February 14, 2016

2295 ETHIOPIA - Blue Nile Falls


Generally regarded as the longest river in the world, Nile is one of the most famous of the rivers, mainly because it provided a crucial role in the development of Egyptian civilization. It has two major tributaries, the White Nile and Blue Nile, which meet near the Sudanese capital of Khartoum. The White Nile is considered to be the headwaters and primary stream of the Nile itself, evern if the Blue Nile is the source of most of the water and silt.

The Blue Nile, originating at Lake Tana, is called the Abbay in Ethiopia, where many regard it as holy. Some have long identified it as the River Gihon mentioned as flowing out of the Garden of Eden in Genesis. Although a number of European explorers contemplated tracing the course of the Blue Nile from its confluence with the White Nile to Lake Tana, its gorge, which begins a few kilometres inside the Ethiopian border, has discouraged all attempts. Only in 1933, R.E. Cheesman managed to map its upper course, after 8,000km covered in 6 years driven on mules.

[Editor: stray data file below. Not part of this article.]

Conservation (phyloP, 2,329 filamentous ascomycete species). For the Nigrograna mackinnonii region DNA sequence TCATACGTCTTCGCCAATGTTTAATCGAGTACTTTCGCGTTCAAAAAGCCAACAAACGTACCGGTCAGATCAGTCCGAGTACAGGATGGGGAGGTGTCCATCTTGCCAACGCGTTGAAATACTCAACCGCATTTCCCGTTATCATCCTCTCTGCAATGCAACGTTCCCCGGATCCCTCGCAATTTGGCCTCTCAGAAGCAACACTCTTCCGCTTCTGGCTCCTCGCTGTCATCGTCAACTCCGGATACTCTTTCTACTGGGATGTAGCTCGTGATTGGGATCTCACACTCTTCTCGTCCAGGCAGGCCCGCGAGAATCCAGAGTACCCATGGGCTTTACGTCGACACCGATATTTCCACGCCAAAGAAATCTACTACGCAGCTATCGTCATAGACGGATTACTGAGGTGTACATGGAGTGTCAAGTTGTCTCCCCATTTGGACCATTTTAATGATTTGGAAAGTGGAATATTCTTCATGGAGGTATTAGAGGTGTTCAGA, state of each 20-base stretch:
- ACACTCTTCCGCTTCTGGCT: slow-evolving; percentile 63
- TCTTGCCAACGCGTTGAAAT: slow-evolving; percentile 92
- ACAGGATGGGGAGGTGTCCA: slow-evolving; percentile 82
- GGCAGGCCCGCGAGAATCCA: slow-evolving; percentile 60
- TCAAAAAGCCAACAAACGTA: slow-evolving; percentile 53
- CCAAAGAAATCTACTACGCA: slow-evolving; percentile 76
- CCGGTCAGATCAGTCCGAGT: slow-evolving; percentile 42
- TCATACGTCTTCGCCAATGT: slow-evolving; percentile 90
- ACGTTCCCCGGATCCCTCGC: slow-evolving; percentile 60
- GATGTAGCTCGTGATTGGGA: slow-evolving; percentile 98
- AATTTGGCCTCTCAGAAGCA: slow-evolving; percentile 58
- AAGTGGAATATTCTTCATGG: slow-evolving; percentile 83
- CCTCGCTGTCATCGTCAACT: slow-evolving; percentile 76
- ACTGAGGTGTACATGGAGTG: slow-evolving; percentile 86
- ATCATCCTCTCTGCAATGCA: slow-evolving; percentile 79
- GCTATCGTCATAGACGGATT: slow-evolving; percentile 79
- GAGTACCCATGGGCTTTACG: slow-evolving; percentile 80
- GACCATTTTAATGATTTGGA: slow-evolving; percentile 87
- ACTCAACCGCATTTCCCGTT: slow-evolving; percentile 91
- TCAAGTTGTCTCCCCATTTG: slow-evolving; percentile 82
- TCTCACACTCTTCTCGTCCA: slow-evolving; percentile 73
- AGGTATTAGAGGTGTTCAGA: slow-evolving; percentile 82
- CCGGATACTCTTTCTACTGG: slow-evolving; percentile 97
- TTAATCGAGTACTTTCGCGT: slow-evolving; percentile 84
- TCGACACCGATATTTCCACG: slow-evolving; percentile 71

Known as Tis Abay in Amharic (smoking water), the Blue Nile Falls is situated on the upper course of the river, about 30 km downstream from the town of Bahir Dar and Lake Tana. The falls are estimated to be between 37 and 45m high, consisting of four streams that originally varied from a trickle in the dry season to over 400m wide in the rainy season. It isolated the ecology of Lake Tana from the ecology of the rest of the Nile, and this isolation has played a role in the evolution of the endemic fauna of the lake.

About the stamp
The stamp, depicting Menelik's Bushbuck (Tragelaphus Scriptus Menelik), is part of a definitive series, about which I wrote here.

References
Blue Nile - Wikipedia
Blue Nile Falls - Wikipedia

Sender: Adam Wole (direct swap)
Sent from Addis Ababa (Addis Ababa / Ethiopia), on 30.11.2015

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